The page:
This spectacular park offers over 2,729 km² of lush forests and lakes. Park visitors can enjoy hiking, mountain biking, quiet beaches and water sports of all kinds. In fact, there are more than 200 lakes, all of which offer fishing for fish such as walleye, northern pike, perch, smallmouth bass and lake trout. Whiteshell Provincial Park is also year-round, as winter explorers can enjoy cross-country skiing, snowshoeing, ice fishing, winter hiking, skating, and snowmobiling.
Things to Do in Western Manitoba
Western Manitoba, in terms of this article, is going to range from the border of Saskatchewan to the half-way point between the border and Winnipeg. There are no major cities but there’s a lot of beautiful nature and some small towns to be seen.
Riding Mountain National Park
There are only two national parks in Manitoba and Riding Mountain National Park is the most accessible. The other one is way up near Churchill. We’ve been here a number of times and truly love it. In fact, on one short drive, we saw a Moose and three bears!
Located approximately 100 km north of Brandon, Riding Mountain National Park has something to offer everyone. Not only is it a great place to spot wildlife and enjoy outdoor adventure, but it’s also home to the charming cottage town of Wasagaming, a picturesque town located along the shores of Clear Lake, which gets very busy during the summer as it’s home to a variety of shops and restaurants, as well as a beach, golf course, boat rentals, and even a dinner cruise around the lake.
It’s also home to one of the very few remaining original park entrances that were built in the 1930s. So, whether you’re looking for a laid-back lake town or some outdoor adventure, this is a great place to visit.
The City of Brandon
The only other “big” city in Manitoba is Brandon. With a population of less than 50,000, it’s dwarfed by Winnipeg, but still home to some cool things to do, such as visiting the Commonwealth Air Training Plan Museum, the Art Gallery of Southwestern Manitoba, the Daly House Museum, and the Westman Reptile Gardens.
Fort la Reine Museum
Located right in between Winnipeg and Brandon, The Fort la Reine Museum is dedicated to preserving the natural and cultural heritage of the Canadian Prairies, and of the City and Municipality of Portage la Prairie. The Fort la Reine Museum has over 25 buildings displaying thousands of individual artifacts including pre-European contact First Nation’s artifacts to more modern collections including historic fire trucks, an old print shop, a general store, the “West Prospect” school, churches, and historic homes.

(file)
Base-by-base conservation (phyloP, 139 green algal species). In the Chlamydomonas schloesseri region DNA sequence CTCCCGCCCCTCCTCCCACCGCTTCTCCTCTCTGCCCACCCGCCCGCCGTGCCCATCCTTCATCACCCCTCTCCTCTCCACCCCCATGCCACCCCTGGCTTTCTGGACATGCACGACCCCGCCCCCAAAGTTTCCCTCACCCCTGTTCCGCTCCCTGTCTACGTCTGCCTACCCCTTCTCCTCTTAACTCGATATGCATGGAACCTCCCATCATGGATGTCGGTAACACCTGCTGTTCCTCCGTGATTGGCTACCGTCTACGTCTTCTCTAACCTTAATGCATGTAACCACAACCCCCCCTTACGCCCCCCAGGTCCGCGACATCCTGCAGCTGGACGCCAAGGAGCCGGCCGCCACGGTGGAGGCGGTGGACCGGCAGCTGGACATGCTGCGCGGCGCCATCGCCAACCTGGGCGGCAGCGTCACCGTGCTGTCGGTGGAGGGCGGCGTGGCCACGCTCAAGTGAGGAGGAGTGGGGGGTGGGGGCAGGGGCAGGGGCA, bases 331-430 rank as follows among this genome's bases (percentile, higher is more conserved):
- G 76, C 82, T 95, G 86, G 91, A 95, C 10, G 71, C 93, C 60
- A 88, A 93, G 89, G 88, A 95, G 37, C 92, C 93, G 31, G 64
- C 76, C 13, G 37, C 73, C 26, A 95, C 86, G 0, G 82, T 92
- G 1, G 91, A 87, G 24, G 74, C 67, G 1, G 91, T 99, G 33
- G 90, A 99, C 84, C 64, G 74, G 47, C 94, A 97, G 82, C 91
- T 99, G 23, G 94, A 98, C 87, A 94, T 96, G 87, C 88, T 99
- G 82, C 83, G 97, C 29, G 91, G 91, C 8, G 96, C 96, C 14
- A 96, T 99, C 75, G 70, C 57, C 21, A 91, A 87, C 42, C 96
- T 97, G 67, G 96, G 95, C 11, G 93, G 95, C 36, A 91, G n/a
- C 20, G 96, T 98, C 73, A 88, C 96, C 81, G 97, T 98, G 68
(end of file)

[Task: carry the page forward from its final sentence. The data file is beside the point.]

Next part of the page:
Just north of Riding Mountain National Park and tucked between Lake Manitoba and Lake Winnipegosis, Dauphin is a hub for arts and culture, outdoor recreation and specialty shopping. With three stages and an 11,000-seat amphitheatre at the Selo Ukrainian festival site, the town also attracts North America’s premier country music acts each July during Countryfest.
It’s also home to the Fort Dauphin Museum, which takes you on a history tour throughout their village, including a trapper’s cabin, a trading post, a blacksmith’s shop, a pioneer log house, a schoolhouse, a church, and the main log building, which are all located inside palisade walls. In addition, the Parkland Archaeological Laboratory houses over 80,000 artifacts and the Museum hosts the Fur Traders Rendezvous in September.
Spruce Woods Provincial Park
Looking for some unique outdoor adventure? Head to Spirit Sands, a desert-like area with sand dunes that tower 30 metres above the prairies or visit Devil’s Punch Bowl, an eerie pond formed by underground streams. Spruce Woods Provincial Park is home to self-guided trails and horse-drawn covered wagon rides. You may even spot the unique northern prairie skink (Manitoba’s only lizard), a western hognose snake and/or two species of cacti.
The little community of Boissevain is steeped in history and beauty. It’s home to four museums, a giant outdoor art gallery, Turtle Mountain Provincial Park, the International Peace Garden, and Tommy Turtle.
Turtle Mountain Provincial Park
The International Peace Garden
Located right on the Canadian/American border, not far from Boissevain, is a park where visitors can roam freely within the garden from one country to the other. The Peace Garden is home to many flowers, as well as summer camps and camping. However, it is also dedicated to peace and has sites such as our Conservatory, Interpretive Centre, North American Game Warden Museum and Peace Chapel.
The Garden is open year-round with the exception of the week between Christmas & New Year and it’s an exquisite example of landscaping, featuring nearly 3,000 flowers.
Manitoba Agricultural Museum & Campground
Interested in farming? The Manitoba Agricultural Museum holds the largest collection of vintage farm machinery in Canada with more than 500 implements, many dating back to the Pioneer era of Manitoba. You’ll also find the Homesteaders’ Village, which represents village life in the late 19th century with an 1883 schoolhouse, a post office, typical log houses of the era, an elegant clapboard mansion, a general store, a railway station, and more! In July, you’ll also find the Manitoba Agricultural Museum’s annual festival – the Manitoba Threshermen’s Reunion and Stampede.
Asessippi Ski Area and Resort
Manitoba is certainly not a skiing hotspot, but it is home to the Asessippi Ski Area, which has 3 chair lifts, 26 downhill ski/snowboard runs, 2 terrain parks and a snow tubing park. It’s not Banff National Park, but it’s a great place to enjoy the winter in Manitoba!